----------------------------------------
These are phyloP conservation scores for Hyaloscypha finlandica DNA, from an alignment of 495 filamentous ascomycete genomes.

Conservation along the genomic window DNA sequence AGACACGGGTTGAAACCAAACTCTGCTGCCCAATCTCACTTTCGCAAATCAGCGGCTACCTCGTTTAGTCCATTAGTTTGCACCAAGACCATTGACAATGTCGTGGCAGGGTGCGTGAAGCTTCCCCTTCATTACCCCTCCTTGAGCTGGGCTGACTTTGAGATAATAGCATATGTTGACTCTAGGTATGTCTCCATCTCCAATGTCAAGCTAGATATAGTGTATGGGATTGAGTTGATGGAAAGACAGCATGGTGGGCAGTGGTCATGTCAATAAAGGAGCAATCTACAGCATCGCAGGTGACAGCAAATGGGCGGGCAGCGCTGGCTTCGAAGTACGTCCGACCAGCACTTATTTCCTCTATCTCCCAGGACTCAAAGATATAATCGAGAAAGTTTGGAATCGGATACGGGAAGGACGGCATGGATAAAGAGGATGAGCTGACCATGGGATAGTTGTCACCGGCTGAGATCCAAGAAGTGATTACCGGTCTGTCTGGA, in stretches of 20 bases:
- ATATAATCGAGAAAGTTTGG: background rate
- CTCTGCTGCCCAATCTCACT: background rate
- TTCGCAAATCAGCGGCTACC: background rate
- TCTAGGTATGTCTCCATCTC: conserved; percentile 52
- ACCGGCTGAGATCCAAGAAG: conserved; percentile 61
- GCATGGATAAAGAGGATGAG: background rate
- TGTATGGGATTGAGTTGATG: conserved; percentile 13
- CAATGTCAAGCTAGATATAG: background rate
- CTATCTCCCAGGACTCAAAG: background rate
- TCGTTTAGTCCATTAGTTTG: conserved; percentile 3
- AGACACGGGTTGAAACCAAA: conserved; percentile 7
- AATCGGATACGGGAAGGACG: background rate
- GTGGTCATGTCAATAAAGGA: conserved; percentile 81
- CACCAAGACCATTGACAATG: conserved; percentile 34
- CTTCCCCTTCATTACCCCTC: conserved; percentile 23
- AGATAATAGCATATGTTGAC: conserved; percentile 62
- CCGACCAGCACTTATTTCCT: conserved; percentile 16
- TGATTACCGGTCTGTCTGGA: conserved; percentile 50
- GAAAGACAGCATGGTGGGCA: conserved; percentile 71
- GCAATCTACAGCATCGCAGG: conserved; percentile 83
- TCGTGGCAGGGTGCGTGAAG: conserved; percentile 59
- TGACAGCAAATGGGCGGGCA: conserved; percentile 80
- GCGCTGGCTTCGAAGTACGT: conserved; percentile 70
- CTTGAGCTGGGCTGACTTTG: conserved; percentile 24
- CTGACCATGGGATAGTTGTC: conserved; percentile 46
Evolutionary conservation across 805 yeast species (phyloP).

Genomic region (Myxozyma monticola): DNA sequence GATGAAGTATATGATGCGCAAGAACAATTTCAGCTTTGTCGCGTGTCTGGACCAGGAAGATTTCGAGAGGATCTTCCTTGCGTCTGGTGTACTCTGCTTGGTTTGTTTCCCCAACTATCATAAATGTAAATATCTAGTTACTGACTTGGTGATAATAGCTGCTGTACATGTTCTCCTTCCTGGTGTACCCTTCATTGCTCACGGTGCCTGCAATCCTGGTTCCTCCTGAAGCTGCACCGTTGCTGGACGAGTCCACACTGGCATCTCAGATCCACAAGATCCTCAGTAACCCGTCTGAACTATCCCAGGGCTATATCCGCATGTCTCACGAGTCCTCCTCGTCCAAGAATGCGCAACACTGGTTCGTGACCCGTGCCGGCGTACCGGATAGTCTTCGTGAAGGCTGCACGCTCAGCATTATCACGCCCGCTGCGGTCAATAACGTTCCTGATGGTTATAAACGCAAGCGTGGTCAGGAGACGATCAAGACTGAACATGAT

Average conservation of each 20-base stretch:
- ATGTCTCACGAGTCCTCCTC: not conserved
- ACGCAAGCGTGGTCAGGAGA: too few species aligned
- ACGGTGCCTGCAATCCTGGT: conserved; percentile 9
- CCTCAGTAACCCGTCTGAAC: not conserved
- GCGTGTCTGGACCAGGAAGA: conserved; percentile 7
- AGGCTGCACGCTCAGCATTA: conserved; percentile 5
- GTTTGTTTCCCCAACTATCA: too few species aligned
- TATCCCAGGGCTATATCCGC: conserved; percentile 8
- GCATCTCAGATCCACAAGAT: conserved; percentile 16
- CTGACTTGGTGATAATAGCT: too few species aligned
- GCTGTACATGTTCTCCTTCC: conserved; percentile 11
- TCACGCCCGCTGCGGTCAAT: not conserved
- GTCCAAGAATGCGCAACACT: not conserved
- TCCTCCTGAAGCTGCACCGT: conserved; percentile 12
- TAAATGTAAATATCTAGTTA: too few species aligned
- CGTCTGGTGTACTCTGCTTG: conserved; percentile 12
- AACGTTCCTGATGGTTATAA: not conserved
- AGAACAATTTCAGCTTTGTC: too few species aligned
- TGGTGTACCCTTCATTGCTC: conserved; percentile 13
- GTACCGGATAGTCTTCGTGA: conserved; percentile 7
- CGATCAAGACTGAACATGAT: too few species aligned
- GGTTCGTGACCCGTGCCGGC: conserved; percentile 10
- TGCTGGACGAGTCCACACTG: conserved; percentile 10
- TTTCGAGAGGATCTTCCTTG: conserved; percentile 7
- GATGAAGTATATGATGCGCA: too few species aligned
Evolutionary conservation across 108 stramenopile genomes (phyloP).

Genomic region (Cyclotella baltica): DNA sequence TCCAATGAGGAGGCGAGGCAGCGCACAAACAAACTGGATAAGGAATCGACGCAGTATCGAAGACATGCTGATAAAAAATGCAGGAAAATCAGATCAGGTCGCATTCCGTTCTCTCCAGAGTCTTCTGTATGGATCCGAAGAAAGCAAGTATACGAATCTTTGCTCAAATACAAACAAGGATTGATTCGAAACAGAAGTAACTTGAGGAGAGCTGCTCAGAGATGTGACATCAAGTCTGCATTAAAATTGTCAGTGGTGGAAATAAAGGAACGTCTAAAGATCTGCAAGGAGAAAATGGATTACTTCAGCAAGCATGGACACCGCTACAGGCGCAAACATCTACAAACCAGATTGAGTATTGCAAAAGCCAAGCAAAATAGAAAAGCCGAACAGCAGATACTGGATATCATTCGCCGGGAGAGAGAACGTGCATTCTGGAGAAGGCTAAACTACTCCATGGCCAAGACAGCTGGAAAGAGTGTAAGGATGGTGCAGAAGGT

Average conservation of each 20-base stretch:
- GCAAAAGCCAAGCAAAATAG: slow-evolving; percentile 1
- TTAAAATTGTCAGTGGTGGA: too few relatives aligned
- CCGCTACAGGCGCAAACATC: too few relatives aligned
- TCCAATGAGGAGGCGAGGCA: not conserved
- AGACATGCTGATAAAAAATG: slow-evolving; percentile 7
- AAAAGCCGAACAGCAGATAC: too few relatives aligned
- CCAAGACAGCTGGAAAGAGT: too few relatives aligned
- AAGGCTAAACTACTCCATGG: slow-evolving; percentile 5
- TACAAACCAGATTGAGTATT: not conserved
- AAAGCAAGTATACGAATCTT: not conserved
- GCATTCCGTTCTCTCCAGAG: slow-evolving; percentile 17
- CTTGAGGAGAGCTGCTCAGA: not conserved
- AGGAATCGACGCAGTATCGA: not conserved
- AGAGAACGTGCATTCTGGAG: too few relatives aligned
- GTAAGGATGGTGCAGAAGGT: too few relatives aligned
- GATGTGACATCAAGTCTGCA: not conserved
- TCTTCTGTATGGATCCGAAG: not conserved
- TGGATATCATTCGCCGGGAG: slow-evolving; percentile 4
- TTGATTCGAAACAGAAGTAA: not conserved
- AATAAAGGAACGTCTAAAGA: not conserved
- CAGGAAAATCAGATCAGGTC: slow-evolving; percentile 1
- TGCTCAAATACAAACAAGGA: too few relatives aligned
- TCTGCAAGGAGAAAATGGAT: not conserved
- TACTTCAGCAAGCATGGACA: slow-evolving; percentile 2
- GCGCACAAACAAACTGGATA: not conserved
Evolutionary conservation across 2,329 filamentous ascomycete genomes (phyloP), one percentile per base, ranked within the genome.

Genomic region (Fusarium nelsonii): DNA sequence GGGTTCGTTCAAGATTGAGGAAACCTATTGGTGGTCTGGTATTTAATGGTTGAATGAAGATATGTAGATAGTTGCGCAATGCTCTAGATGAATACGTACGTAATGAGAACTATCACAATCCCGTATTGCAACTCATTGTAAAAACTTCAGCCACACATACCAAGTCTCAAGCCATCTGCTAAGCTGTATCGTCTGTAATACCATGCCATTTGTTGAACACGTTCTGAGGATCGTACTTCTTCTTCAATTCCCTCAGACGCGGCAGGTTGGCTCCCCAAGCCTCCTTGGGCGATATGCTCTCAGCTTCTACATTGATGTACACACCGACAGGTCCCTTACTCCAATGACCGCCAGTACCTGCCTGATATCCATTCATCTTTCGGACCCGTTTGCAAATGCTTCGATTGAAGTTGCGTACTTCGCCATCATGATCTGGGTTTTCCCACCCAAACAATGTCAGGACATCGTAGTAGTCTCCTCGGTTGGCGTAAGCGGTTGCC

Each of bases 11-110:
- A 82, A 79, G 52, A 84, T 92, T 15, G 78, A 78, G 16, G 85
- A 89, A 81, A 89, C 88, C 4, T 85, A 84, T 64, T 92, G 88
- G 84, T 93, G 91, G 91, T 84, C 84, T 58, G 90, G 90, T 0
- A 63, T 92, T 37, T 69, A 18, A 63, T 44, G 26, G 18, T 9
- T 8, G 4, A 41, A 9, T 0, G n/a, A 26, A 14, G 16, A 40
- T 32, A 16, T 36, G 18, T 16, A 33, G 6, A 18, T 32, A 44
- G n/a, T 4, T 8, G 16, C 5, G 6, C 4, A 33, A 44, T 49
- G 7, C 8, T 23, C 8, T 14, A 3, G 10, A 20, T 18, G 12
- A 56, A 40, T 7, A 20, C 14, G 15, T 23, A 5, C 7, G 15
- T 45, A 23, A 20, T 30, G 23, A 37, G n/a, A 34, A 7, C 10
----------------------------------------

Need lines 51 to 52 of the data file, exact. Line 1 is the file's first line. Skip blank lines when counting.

- CGATCAAGACTGAACATGAT: too few species aligned
- GGTTCGTGACCCGTGCCGGC: conserved; percentile 10